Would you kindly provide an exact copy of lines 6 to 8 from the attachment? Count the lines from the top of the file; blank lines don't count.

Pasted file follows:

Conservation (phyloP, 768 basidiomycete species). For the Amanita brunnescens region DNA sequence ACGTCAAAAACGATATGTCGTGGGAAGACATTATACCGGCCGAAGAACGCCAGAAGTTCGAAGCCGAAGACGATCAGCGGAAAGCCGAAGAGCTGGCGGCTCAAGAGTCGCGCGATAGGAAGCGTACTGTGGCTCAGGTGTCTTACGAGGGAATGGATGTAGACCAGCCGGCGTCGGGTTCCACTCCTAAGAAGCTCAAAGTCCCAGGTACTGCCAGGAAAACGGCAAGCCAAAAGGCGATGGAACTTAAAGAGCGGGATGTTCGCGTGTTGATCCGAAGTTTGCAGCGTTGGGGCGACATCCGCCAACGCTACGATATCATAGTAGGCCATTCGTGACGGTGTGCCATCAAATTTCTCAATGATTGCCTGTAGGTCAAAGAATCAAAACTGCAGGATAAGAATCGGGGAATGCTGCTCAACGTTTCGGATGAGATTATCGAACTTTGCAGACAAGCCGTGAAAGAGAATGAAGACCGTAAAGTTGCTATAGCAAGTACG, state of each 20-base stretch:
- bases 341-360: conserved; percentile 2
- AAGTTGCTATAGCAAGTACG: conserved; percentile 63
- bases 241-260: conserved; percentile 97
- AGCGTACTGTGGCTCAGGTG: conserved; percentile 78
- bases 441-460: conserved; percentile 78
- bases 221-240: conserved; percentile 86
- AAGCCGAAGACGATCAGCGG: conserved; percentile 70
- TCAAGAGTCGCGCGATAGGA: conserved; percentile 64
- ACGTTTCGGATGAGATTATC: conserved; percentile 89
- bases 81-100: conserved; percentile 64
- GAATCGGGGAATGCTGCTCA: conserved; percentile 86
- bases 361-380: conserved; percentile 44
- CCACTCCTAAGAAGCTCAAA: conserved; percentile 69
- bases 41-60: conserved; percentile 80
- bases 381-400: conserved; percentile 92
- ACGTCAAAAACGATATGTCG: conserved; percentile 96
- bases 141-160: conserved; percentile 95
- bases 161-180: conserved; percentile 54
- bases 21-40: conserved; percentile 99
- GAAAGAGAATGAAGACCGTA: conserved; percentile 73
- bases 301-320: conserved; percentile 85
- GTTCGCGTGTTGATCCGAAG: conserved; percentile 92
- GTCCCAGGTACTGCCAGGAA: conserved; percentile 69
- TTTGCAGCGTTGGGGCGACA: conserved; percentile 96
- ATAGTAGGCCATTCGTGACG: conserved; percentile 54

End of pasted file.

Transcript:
- bases 441-460: conserved; percentile 78
- bases 221-240: conserved; percentile 86
- AAGCCGAAGACGATCAGCGG: conserved; percentile 70